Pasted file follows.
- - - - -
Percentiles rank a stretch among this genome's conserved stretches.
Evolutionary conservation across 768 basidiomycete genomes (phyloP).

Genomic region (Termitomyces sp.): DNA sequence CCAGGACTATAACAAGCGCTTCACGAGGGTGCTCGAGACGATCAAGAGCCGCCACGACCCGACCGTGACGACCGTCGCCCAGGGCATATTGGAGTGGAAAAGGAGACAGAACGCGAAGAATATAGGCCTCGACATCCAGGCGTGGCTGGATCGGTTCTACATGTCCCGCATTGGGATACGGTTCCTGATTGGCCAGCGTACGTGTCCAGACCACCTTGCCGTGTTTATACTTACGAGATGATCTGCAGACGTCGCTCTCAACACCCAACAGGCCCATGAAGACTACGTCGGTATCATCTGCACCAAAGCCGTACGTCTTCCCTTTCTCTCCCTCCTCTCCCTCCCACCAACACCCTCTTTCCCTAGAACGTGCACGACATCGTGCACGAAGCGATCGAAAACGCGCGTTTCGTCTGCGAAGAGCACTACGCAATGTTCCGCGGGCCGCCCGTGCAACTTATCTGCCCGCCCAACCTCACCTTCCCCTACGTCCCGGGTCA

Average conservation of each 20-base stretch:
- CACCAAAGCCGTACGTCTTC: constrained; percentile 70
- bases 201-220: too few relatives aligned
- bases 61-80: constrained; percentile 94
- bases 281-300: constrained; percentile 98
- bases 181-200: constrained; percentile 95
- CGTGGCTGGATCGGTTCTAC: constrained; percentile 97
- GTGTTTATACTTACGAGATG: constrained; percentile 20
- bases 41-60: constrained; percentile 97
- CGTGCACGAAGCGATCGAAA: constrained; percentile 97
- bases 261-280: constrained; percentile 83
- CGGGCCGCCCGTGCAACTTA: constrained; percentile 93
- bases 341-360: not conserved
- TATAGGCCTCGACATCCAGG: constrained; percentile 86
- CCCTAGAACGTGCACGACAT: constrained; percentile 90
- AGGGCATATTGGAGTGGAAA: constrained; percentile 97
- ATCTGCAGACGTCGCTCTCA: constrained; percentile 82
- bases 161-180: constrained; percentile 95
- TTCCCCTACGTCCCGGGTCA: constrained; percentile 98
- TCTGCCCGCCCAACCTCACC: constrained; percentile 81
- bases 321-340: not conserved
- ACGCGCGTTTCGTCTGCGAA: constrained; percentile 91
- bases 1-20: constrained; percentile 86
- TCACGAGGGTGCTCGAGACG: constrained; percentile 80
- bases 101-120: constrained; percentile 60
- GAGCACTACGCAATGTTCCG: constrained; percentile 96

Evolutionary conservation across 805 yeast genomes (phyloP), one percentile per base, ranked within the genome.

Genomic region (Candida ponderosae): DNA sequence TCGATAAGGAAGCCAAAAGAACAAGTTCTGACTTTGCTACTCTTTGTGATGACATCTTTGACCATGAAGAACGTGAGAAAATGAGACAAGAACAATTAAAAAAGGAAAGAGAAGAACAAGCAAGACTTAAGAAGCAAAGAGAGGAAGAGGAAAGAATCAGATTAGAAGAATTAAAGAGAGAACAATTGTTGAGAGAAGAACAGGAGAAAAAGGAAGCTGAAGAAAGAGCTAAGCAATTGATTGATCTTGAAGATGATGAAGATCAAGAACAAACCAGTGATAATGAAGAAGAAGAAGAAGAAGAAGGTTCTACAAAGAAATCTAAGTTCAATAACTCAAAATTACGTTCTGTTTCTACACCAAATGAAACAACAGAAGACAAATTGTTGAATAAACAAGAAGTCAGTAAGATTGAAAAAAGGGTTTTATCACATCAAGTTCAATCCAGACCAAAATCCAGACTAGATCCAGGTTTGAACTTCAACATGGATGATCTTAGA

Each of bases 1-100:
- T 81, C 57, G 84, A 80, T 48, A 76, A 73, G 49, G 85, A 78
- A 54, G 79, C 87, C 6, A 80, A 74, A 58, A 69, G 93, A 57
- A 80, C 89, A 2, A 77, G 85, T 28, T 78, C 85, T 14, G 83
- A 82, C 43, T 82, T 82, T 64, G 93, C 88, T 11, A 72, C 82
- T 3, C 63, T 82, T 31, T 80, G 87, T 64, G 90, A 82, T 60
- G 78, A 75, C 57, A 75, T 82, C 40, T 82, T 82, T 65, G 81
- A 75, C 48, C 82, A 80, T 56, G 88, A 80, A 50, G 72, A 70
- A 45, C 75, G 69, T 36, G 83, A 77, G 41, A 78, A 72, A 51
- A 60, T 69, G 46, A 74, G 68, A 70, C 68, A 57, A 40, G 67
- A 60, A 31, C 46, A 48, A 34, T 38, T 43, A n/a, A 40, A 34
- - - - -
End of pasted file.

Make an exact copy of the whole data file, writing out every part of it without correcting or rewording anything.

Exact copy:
Percentiles rank a stretch among this genome's conserved stretches.
Evolutionary conservation across 768 basidiomycete genomes (phyloP).

Genomic region (Termitomyces sp.): DNA sequence CCAGGACTATAACAAGCGCTTCACGAGGGTGCTCGAGACGATCAAGAGCCGCCACGACCCGACCGTGACGACCGTCGCCCAGGGCATATTGGAGTGGAAAAGGAGACAGAACGCGAAGAATATAGGCCTCGACATCCAGGCGTGGCTGGATCGGTTCTACATGTCCCGCATTGGGATACGGTTCCTGATTGGCCAGCGTACGTGTCCAGACCACCTTGCCGTGTTTATACTTACGAGATGATCTGCAGACGTCGCTCTCAACACCCAACAGGCCCATGAAGACTACGTCGGTATCATCTGCACCAAAGCCGTACGTCTTCCCTTTCTCTCCCTCCTCTCCCTCCCACCAACACCCTCTTTCCCTAGAACGTGCACGACATCGTGCACGAAGCGATCGAAAACGCGCGTTTCGTCTGCGAAGAGCACTACGCAATGTTCCGCGGGCCGCCCGTGCAACTTATCTGCCCGCCCAACCTCACCTTCCCCTACGTCCCGGGTCA

Average conservation of each 20-base stretch:
- CACCAAAGCCGTACGTCTTC: constrained; percentile 70
- bases 201-220: too few relatives aligned
- bases 61-80: constrained; percentile 94
- bases 281-300: constrained; percentile 98
- bases 181-200: constrained; percentile 95
- CGTGGCTGGATCGGTTCTAC: constrained; percentile 97
- GTGTTTATACTTACGAGATG: constrained; percentile 20
- bases 41-60: constrained; percentile 97
- CGTGCACGAAGCGATCGAAA: constrained; percentile 97
- bases 261-280: constrained; percentile 83
- CGGGCCGCCCGTGCAACTTA: constrained; percentile 93
- bases 341-360: not conserved
- TATAGGCCTCGACATCCAGG: constrained; percentile 86
- CCCTAGAACGTGCACGACAT: constrained; percentile 90
- AGGGCATATTGGAGTGGAAA: constrained; percentile 97
- ATCTGCAGACGTCGCTCTCA: constrained; percentile 82
- bases 161-180: constrained; percentile 95
- TTCCCCTACGTCCCGGGTCA: constrained; percentile 98
- TCTGCCCGCCCAACCTCACC: constrained; percentile 81
- bases 321-340: not conserved
- ACGCGCGTTTCGTCTGCGAA: constrained; percentile 91
- bases 1-20: constrained; percentile 86
- TCACGAGGGTGCTCGAGACG: constrained; percentile 80
- bases 101-120: constrained; percentile 60
- GAGCACTACGCAATGTTCCG: constrained; percentile 96

Evolutionary conservation across 805 yeast genomes (phyloP), one percentile per base, ranked within the genome.

Genomic region (Candida ponderosae): DNA sequence TCGATAAGGAAGCCAAAAGAACAAGTTCTGACTTTGCTACTCTTTGTGATGACATCTTTGACCATGAAGAACGTGAGAAAATGAGACAAGAACAATTAAAAAAGGAAAGAGAAGAACAAGCAAGACTTAAGAAGCAAAGAGAGGAAGAGGAAAGAATCAGATTAGAAGAATTAAAGAGAGAACAATTGTTGAGAGAAGAACAGGAGAAAAAGGAAGCTGAAGAAAGAGCTAAGCAATTGATTGATCTTGAAGATGATGAAGATCAAGAACAAACCAGTGATAATGAAGAAGAAGAAGAAGAAGAAGGTTCTACAAAGAAATCTAAGTTCAATAACTCAAAATTACGTTCTGTTTCTACACCAAATGAAACAACAGAAGACAAATTGTTGAATAAACAAGAAGTCAGTAAGATTGAAAAAAGGGTTTTATCACATCAAGTTCAATCCAGACCAAAATCCAGACTAGATCCAGGTTTGAACTTCAACATGGATGATCTTAGA

Each of bases 1-100:
- T 81, C 57, G 84, A 80, T 48, A 76, A 73, G 49, G 85, A 78
- A 54, G 79, C 87, C 6, A 80, A 74, A 58, A 69, G 93, A 57
- A 80, C 89, A 2, A 77, G 85, T 28, T 78, C 85, T 14, G 83
- A 82, C 43, T 82, T 82, T 64, G 93, C 88, T 11, A 72, C 82
- T 3, C 63, T 82, T 31, T 80, G 87, T 64, G 90, A 82, T 60
- G 78, A 75, C 57, A 75, T 82, C 40, T 82, T 82, T 65, G 81
- A 75, C 48, C 82, A 80, T 56, G 88, A 80, A 50, G 72, A 70
- A 45, C 75, G 69, T 36, G 83, A 77, G 41, A 78, A 72, A 51
- A 60, T 69, G 46, A 74, G 68, A 70, C 68, A 57, A 40, G 67
- A 60, A 31, C 46, A 48, A 34, T 38, T 43, A n/a, A 40, A 34